When Nathaniel Styer noticed an unusual scene outside his apartment window, he had no idea that it would lead to such a fascinating discovery. The snow squall that hit Brooklyn came in an intense burst of wind and heavy snowfall, blanketing the entire neighborhood with white.
It looks like someone wants to get inside. This tabby cat was trying to get inside of the house through a window. She hopped up on the ledge and started scratching against the screen. Styer quickly realized that the cat is Chunk Chunk, one of the members of a nearby stray cat colony. She clearly looks like struggling and he had to act fast. “I’ve never seen her react this way before. It was clear that she didn’t know what to do in the storm,” Styer said.
Though Styer is not the biggest fan of their stray colony, Styer’s fiancée Renee Becerra spends her time there and keeps them healthy. Chunk Chunk is a recent arrival to the colony, and it seems that she was not prepared for what weather can do. “I’ve always been pretty reticent about bringing the cats inside, but I knew Renee would really want me to help Chunk Chunk out. I love Renee and I knew helping Chunk Chunk was the right thing to do,” he explained.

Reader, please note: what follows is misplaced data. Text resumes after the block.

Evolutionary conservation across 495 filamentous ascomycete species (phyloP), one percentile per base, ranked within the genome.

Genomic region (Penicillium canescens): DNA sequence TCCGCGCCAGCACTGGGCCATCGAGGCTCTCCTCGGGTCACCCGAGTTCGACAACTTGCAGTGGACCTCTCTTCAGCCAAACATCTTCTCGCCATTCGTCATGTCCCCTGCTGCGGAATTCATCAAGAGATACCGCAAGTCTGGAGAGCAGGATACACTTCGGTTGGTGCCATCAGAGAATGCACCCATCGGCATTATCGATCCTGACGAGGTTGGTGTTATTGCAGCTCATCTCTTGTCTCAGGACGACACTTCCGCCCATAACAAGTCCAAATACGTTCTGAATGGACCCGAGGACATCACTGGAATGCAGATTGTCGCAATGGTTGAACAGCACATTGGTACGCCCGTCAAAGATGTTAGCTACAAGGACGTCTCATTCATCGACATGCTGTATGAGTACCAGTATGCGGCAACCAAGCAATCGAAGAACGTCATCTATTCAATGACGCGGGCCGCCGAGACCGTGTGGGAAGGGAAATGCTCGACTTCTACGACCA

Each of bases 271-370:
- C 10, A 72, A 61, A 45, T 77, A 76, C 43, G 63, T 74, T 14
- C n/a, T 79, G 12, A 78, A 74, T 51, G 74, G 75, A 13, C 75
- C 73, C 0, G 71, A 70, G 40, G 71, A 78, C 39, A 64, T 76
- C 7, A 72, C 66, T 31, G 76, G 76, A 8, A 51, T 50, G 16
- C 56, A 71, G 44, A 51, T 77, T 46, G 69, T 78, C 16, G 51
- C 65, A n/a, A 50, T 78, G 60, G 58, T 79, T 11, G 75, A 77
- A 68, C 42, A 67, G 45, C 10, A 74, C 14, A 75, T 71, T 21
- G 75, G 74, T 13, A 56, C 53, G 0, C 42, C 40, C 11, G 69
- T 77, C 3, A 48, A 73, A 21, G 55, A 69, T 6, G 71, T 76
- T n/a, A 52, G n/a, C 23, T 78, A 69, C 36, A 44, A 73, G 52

Styer let Chunk Chunk in from the cold, but she didn’t know what else should do when she got inside. “She allowed me to pick her up, which is unusual for our community cats. When I set her down, she instantly ran around the house and tried to run out through another window. She learned it was closed when she ran into it,” Styer said.
In order to get Chunk Chunk situated, Styer placed her in the bathroom and away from their dog. She eventually settled down. When his fiancee got home, she wasn’t entirely surprised about their house guest. “From the first time she appeared at our window, she’s been one of the friendliest community cats that I’ve ever come across. She’s always asking for pets and starts purring within seconds,” Becerra said.
The couple has been saving cats for years. They have been active in helping stray kittens find forever homes. When spring comes, Becerra plans to trap and neuter as many adults as she can. Fortunately, Chunk has a notch in her ear that indicates she’s already been neutered.
“Winter is the hardest time of year [for these cats],” Becerra said. “I’ve built three winter shelters and regularly provide food. Winter shelters can be bought from some cat rescues but they’re also really easy to make … If you have the space or a safe quiet spot in your neighborhood, I would definitely recommend putting some out.” Becerra encourages others to help the community cats through the cold spell.
As for Chunk Chunk, the sweet cat has finally found a home where they can stay warm all winter long.